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Chicago Medical School at Rosalind Franklin University of Medicine & ScienceMany diverse clinical sites, p/f preclinicals, lectures streamed, cheap rent in North ChicagoTuition expensive
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Creighton University School of Medicinereally responsive/supportive admin, high Step 2 CS scoresin Nebraska, below average Step 1 scoresTime I made a mistake, expand on some things in my app (like my classes and ECs)
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Dartmouth (Geisel)> ivy status
> Dartmouth-Hitchcock is a large medical center (DMHC) with a large catchment
>LOTS of electives can be done in 3rd and 2nd year out of NH (location in San Fran, FL, Arizona, Alaska and more) Housing is provided for any away electives
> Dartmouth institute seems strong in clinical research
> Strong match list
> Lowish cost of living
> People that live there are pretty friendly
> Near undergrad campus so you have all that fun stuff
> small class size
> If you wanted to do all your rotations in DHMC you can so no need to really travel far. (might have to do family med at another loction but thats it)
> no merit aid
> expensive
>rural area (no real bars, no real night life, most of the people you'll see are probs in the school; you need a car; ubers are hard to get)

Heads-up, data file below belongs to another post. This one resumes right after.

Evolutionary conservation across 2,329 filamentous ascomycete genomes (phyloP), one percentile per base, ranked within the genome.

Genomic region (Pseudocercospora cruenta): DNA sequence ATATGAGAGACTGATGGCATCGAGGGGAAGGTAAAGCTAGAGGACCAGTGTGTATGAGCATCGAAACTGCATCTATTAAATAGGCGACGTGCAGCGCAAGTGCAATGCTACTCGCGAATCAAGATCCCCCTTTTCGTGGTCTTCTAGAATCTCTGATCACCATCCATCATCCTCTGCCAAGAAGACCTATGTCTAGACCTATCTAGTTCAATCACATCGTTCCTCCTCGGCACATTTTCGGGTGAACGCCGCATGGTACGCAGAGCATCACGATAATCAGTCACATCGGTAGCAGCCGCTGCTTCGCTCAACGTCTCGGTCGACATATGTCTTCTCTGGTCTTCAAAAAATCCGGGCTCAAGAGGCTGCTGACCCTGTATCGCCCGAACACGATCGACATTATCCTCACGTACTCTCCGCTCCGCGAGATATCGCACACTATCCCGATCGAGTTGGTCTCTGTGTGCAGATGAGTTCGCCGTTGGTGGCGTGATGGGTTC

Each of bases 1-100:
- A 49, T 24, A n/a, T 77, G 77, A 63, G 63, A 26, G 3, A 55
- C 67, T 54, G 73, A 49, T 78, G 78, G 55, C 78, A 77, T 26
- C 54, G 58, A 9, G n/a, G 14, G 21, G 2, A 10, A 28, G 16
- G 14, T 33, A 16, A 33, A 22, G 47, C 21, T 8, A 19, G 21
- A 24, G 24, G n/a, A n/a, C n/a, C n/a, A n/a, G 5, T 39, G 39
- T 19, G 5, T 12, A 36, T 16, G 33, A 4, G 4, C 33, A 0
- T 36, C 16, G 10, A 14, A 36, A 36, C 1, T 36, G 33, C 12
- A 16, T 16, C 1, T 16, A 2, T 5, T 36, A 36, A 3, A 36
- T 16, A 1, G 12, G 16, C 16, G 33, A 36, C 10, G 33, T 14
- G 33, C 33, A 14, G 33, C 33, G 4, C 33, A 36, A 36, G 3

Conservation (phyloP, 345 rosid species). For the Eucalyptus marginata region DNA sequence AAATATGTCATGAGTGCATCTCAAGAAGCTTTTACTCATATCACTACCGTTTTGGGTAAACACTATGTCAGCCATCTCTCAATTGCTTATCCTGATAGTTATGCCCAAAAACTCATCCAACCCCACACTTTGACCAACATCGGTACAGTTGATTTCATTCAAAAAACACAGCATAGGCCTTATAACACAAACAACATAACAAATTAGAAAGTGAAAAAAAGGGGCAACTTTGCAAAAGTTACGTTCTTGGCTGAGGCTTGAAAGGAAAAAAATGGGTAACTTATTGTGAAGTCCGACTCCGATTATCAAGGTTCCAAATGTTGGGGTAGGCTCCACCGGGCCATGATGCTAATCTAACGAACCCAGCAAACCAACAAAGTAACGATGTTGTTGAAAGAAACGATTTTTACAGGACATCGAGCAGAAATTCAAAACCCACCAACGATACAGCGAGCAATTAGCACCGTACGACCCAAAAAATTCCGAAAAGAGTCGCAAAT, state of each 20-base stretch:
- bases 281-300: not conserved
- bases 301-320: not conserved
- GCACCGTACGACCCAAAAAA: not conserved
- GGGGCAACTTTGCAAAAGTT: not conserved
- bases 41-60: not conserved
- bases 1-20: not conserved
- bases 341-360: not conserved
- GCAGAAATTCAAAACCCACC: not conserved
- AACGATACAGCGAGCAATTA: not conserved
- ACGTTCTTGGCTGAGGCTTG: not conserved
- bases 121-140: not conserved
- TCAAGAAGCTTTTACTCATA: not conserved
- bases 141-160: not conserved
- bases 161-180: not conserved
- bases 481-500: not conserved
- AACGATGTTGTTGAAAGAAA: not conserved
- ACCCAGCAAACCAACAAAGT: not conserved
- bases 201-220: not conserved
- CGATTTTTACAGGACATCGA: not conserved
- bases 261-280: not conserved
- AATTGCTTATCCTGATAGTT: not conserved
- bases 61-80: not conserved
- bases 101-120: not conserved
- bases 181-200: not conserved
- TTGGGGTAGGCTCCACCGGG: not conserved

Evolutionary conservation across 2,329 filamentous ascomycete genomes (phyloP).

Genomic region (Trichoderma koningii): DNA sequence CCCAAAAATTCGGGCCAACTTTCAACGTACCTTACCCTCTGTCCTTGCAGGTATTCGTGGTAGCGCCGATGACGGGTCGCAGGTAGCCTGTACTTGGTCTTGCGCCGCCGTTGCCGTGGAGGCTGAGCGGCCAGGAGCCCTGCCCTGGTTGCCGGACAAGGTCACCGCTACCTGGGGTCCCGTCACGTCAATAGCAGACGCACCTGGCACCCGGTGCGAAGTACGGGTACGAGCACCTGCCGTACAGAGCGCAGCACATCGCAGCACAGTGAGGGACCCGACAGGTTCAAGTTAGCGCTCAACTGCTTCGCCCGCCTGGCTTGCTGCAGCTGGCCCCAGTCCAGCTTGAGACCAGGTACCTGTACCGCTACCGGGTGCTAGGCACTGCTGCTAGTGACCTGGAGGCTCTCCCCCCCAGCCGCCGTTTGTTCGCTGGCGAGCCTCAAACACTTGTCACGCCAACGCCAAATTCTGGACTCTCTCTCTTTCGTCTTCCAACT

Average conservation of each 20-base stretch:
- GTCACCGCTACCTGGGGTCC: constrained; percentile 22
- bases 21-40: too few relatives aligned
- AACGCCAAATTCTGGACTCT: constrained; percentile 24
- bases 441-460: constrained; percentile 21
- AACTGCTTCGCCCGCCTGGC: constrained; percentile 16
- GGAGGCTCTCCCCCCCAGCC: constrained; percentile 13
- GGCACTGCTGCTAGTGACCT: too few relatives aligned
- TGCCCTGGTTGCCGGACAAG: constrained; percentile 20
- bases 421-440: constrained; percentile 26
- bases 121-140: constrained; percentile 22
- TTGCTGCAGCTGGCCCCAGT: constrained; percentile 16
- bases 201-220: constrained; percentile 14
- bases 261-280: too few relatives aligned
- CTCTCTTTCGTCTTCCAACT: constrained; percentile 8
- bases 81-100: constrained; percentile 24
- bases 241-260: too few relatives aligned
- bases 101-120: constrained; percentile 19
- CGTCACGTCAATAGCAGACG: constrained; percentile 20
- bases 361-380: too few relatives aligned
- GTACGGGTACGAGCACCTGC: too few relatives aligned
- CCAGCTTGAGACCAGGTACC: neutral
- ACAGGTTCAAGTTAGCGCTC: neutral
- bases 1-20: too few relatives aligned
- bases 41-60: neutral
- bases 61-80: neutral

> VERY WHITE place to live in (DMHC you will mainly see white people, area is white so depending on your demographic just be prepared for that, might not be a big deal for some)
> population skews older
2 interviews, One will be with a physician the second could be a med student or another physician. During that time I was asked "What was a movie/book/media that changed the way you thought?" "How would you allocate healthcare funds" "Do you have any hands on healthcare expereince". There was also a group activity (NDA i cant go in detail on the activity)
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Really vibed with the school. LOVE the rural area, and the students seem to really enjoy being there. The hospital is beautiful. Access to good research options as well. Expensive tuitionIt is a rural environment, so if you don't like that this might not be the best choice. Boston (and its airports) are 2 hour bus rides away, and the Lebanon airport is supposedly unreliable. You WILL need a car it looks like, very rare to get an uber. Favorite author, why Dartmoth
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Drexel University College of Medicineclose to home and close to Philly but def not in Philly; strict P/F with no rankings for MSPE